Wednesday, 9 May 2012

It's not just about the chips

Flemish food is perhaps not one of the world’s great cuisines, but that’s not to say that there isn’t much to enjoy and appreciate.

Setting aside chocolate – and don’t worry, we’ll discuss that at length in a coming post – there’s plenty left. For instance, there are waffles – indeed, and you can even get a waffle on a stick in Brugge.

But for somewhat more substantial food, there’s nowhere better to start than Vlaamse Stoverij – or Flamande carbonade as it’s perhaps better known (which does also tie in with the language issue). For the sake of this blog, though, let’s stick with the Flemish where possible.

But whatever you call it, this hearty stew of beef, slow, slow cooked in beer, is a classic – even if many people think of it as a northern French dish.

I had some on night two (pictured above), when we’d discovered that all of the restaurants we’d been considering were closed for the May Day holiday, and had had to resort to the same place as the night before.

The pieces of beef seemed huge and, personally, it hadn’t been cooked as long as I’d have liked. But while the meat didn’t flake at the merest hint of a touch, the sauce was enjoyably sweet.

Away from such meatiness, seafood holds a strong position in Flemish food – certainly in Brugge, anyway.

The stone fish market – a 19th-century creation, so a newcomer in Brugge terms – still hosts three fish stalls for several days every week.

There are vast, square trays of crayfish and shrimps cooking as people wait to be served from a pleasingly wide variety of fish. Spider crab is popular too, along with skate.

It’s a selection of fish that is familiar to British diners – and after all, the Belgians fish in pretty much the same seas. But the selection that seems readily available (and a shop a few doors from our hotel also bore witness to this) is larger than what we are generally able to buy in supermarkets.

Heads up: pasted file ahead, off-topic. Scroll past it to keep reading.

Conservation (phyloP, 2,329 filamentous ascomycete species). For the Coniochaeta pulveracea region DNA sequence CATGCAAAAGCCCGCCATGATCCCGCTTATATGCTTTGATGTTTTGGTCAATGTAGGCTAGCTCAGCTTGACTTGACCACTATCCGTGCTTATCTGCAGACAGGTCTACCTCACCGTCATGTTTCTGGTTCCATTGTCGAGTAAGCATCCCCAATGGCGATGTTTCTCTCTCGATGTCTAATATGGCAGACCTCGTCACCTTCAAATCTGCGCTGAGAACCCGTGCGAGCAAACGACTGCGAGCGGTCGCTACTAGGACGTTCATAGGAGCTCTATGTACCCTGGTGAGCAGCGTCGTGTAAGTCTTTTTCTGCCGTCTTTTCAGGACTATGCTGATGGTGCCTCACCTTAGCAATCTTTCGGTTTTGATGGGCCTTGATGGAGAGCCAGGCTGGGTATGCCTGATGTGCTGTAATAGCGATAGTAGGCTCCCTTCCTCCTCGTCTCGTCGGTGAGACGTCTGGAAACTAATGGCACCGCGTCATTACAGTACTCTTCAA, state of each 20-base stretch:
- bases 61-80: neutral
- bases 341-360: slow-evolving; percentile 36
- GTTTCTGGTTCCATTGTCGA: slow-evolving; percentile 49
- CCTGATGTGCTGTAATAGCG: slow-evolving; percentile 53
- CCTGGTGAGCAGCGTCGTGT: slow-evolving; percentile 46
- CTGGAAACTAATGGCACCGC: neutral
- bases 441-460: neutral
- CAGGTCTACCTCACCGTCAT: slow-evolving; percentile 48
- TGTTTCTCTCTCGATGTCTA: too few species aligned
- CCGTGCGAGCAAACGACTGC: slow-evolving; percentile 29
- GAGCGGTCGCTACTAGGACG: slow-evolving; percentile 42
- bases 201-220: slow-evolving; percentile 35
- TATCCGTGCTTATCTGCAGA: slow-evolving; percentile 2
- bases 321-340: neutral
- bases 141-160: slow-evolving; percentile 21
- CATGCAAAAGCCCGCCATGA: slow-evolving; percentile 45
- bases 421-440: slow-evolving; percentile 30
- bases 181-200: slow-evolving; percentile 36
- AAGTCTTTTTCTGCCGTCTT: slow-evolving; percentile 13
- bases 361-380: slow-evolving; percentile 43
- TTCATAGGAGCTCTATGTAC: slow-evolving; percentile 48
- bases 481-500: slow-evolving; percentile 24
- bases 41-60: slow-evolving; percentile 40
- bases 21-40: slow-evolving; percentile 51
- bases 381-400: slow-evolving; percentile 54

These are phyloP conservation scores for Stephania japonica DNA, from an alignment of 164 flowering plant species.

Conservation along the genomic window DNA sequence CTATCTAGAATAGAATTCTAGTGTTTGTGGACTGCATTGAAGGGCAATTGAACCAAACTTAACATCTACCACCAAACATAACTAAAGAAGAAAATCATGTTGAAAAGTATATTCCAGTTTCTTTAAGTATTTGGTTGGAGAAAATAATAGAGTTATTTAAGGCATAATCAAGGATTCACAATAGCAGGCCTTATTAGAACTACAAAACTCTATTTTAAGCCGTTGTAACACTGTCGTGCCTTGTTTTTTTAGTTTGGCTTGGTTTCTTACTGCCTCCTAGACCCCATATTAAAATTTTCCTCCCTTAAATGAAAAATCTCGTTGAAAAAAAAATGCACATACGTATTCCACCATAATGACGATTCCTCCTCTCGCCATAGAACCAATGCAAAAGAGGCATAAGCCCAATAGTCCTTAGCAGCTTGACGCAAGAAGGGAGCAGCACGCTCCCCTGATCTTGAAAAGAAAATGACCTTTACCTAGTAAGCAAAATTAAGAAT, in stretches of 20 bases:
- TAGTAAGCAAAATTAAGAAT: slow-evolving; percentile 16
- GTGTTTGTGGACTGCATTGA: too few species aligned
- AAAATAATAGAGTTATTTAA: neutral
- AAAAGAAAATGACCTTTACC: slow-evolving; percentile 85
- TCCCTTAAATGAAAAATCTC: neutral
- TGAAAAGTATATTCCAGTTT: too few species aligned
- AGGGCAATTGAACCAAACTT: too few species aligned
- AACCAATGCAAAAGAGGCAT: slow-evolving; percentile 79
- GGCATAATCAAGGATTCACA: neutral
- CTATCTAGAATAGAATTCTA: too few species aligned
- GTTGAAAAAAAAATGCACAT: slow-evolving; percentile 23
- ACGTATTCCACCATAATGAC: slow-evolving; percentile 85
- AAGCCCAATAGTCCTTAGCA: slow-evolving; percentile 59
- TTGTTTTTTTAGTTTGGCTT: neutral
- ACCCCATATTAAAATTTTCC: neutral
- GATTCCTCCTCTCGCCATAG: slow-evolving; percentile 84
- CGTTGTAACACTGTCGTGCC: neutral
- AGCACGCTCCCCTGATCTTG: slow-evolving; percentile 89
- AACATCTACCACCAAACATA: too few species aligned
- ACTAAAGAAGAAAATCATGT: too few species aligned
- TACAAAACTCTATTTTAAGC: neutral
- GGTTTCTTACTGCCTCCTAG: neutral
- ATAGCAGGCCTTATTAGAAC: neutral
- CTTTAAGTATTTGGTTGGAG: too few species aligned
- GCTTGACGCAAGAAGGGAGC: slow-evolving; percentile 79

Setting aside the obviously touristy ‘moules et frites’ on restaurant menus, it’s clear that shrimps and small sole – ‘sliptong’ in Flemish – are massively popular.

If ‘sliptong’ was a fun new word, it had nothing on my favourite linguistic discovery of the week.

Slagroom’ has nothing to do with slags of any variety; it’s the Flemish for whipped cream, which they employ copious amounts of, including in cups of cappuccino – you have to order an ‘Italian-style’ one if you don’t want the cream.

But for someone who enjoys the odd Carry On film, such words are irresistible.

We both tried eel (‘paling’ in Flemish, if you’re interested).

It was roasted simply in the lunch I had while sitting outside the Café Jan van Eyck in Jan van Eyckplein, and served with a spinach purée as a sauce in The Other Half’s while lunching near the brewery.

The eel has a mild flavour and firm flesh – I can’t understand why Brits have managed to make it into a rather slimy dish with jellied eel. It’s at its best, in my opinion, when smoked, but this was well worth a try.

The meal on our third night was the best. While my duck was good and my Belgian cheese platter interesting, the best course of all was the starter.